Chicago-based Exelon gave $126,000 to Texas’ anti-abortion officials in recent years. That sum includes contributions made before and after the trigger law passed despite Exelon’s human rights policy that says the company focuses on supporting and expanding opportunities for women. The policy specifically identifies health and safety for its workers as a “fundamental value” with a pledge to “operate all aspects of business in a manner that protects the safety and health of employees, contractors, customers, and the general public.”

In a statement emailed to the Energy and Policy Institute, an Exelon spokesperson noted that Exelon spun off its Texas business in February and the utility’s PAC no longer makes contributions to candidates for state office. Exelon’s most recent contribution to Texas trigger law proponents was January 24. The statement continued:

As a new company, we believe that Exelon PAC contributions are part of an important dialogue on energy matters at the federal level — climate change, affordability, energy supply, grid security and resiliency, among other issues — undertaken on behalf of our employees and in the best interests of the customers and communities we serve. Exelon PAC takes a holistic view of candidates’ positions on a variety of policies, and also reviews issues related to personal conduct, ethics, and diversity and inclusion before making a determination surrounding contributions. The reviews are conducted by the Exelon PAC Board of Directors – which includes a diverse array of voices from our family of companies – and are informed by the findings of an independent vetting firm across these areas.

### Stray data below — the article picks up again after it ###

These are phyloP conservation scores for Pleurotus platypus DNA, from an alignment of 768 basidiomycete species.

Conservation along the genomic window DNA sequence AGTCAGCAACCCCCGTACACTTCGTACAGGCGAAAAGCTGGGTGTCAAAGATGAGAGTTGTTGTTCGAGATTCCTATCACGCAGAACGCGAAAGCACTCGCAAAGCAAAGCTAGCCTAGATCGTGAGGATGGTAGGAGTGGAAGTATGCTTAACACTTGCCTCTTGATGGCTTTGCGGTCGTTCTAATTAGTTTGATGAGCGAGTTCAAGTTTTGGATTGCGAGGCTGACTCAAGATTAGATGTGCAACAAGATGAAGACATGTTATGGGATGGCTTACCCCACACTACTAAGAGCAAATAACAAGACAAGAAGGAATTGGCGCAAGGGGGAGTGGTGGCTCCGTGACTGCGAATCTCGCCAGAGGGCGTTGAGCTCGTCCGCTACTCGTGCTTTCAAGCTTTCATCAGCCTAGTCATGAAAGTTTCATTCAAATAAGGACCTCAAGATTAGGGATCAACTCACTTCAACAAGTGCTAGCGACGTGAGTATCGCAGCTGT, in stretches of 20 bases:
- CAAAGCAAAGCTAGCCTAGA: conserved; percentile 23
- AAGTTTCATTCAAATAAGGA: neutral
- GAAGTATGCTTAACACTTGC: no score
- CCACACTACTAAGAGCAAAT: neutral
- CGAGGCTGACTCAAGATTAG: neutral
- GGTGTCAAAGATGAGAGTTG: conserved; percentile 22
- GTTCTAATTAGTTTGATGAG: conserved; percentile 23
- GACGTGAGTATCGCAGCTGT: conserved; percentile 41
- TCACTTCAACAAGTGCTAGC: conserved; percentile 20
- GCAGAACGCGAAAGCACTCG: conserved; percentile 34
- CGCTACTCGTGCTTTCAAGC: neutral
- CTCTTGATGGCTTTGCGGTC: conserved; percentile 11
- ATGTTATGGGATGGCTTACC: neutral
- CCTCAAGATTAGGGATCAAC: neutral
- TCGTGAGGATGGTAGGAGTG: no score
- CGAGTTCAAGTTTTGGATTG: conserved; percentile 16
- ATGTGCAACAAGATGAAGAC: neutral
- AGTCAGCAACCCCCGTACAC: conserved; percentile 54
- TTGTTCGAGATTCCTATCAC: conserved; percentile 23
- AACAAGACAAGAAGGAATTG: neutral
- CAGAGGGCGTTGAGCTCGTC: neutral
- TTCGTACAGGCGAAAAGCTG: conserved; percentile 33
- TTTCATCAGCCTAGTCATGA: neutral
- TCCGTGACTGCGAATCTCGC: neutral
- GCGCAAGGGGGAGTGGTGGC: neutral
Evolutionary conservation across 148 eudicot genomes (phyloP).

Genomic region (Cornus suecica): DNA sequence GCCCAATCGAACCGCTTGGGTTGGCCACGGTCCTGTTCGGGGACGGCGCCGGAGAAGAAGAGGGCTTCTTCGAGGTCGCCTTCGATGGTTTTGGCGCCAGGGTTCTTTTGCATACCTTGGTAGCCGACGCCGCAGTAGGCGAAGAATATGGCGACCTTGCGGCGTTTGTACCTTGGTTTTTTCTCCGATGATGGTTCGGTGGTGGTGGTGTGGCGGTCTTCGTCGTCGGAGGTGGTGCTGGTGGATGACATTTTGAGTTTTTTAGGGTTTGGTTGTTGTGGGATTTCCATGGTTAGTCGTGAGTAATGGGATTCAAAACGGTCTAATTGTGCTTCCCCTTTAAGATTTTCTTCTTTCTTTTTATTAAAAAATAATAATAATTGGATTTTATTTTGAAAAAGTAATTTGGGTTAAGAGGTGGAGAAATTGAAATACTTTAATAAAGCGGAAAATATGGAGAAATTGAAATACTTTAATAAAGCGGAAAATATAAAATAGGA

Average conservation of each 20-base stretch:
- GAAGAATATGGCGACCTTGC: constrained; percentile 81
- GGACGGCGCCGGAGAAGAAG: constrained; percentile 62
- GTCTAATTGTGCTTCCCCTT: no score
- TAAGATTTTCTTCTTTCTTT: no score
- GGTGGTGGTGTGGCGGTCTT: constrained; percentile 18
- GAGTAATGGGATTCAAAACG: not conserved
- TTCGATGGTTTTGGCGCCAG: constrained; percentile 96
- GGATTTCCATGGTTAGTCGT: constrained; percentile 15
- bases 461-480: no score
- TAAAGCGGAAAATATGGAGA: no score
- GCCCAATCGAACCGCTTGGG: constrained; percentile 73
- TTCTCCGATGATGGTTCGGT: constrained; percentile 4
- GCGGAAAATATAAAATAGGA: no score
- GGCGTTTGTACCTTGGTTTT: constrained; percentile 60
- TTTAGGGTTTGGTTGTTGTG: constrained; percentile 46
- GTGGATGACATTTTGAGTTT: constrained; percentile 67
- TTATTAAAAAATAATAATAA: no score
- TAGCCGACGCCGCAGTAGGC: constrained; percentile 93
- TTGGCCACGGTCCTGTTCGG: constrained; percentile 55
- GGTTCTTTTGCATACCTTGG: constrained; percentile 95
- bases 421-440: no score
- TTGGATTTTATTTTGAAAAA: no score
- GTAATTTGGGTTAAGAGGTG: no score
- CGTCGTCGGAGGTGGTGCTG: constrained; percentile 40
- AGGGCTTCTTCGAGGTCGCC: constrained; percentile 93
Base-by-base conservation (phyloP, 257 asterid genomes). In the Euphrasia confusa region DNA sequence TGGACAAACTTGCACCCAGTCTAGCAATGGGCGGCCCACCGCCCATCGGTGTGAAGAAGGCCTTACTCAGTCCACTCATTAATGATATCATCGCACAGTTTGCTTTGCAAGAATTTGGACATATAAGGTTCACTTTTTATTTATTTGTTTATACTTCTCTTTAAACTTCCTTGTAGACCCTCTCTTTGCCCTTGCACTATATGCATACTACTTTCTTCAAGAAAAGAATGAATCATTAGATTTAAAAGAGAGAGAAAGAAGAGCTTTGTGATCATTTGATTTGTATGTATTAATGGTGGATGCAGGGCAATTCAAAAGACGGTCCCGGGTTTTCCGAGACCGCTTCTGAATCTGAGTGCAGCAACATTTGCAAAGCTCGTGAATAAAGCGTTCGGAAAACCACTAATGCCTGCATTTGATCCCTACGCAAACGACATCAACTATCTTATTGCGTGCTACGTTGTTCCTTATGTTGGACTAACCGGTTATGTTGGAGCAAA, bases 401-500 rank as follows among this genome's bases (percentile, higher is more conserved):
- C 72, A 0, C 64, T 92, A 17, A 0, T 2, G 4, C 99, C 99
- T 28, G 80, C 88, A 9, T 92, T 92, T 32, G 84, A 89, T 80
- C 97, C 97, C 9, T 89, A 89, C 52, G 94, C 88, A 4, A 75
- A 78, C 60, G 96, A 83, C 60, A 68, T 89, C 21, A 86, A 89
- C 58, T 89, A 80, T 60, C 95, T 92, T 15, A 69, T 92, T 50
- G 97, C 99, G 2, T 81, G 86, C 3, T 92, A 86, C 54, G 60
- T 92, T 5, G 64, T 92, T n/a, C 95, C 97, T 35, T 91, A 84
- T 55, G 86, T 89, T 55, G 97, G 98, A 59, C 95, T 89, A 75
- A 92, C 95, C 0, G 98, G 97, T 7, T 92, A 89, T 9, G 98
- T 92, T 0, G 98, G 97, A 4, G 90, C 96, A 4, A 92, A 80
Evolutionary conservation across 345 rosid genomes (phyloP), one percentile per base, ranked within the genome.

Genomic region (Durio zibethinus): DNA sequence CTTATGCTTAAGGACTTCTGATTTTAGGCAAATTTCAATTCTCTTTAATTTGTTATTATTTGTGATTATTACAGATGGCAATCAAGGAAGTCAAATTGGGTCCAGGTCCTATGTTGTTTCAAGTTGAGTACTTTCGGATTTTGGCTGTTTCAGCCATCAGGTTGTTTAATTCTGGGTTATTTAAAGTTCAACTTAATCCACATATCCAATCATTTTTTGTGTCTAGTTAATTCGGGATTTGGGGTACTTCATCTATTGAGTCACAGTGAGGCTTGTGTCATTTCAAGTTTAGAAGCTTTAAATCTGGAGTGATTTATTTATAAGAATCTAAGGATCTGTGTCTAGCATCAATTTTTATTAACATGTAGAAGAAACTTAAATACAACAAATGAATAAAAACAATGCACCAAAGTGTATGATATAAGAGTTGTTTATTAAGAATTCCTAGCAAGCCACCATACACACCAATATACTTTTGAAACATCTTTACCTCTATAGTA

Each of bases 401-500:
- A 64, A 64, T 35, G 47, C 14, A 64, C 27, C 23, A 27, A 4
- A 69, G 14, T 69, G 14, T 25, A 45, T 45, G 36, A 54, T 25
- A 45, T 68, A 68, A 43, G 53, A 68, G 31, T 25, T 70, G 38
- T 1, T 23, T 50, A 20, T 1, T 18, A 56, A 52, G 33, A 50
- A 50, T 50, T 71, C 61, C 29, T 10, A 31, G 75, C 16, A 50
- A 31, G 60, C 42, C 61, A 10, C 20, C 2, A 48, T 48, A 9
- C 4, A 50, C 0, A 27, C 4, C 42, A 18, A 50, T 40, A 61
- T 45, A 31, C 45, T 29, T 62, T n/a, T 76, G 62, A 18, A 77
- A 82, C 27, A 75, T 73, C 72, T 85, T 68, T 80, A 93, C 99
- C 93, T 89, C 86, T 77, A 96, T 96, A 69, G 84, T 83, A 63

Other utility giving

Another Houston-based company, NRG Energy, invested just shy of six figures in its home state’s anti-abortion lawmakers. The $99,500 in total campaign contributions from NRG Energy came both before and after NRG President and CEO Mauricio Gutierrez wrote in the company’s 2021 sustainability report that “it is critical that we continue elevating all voices and providing a place where everyone feels valued and has a path for advancement.” An NRG spokesperson did not respond to a request for comment.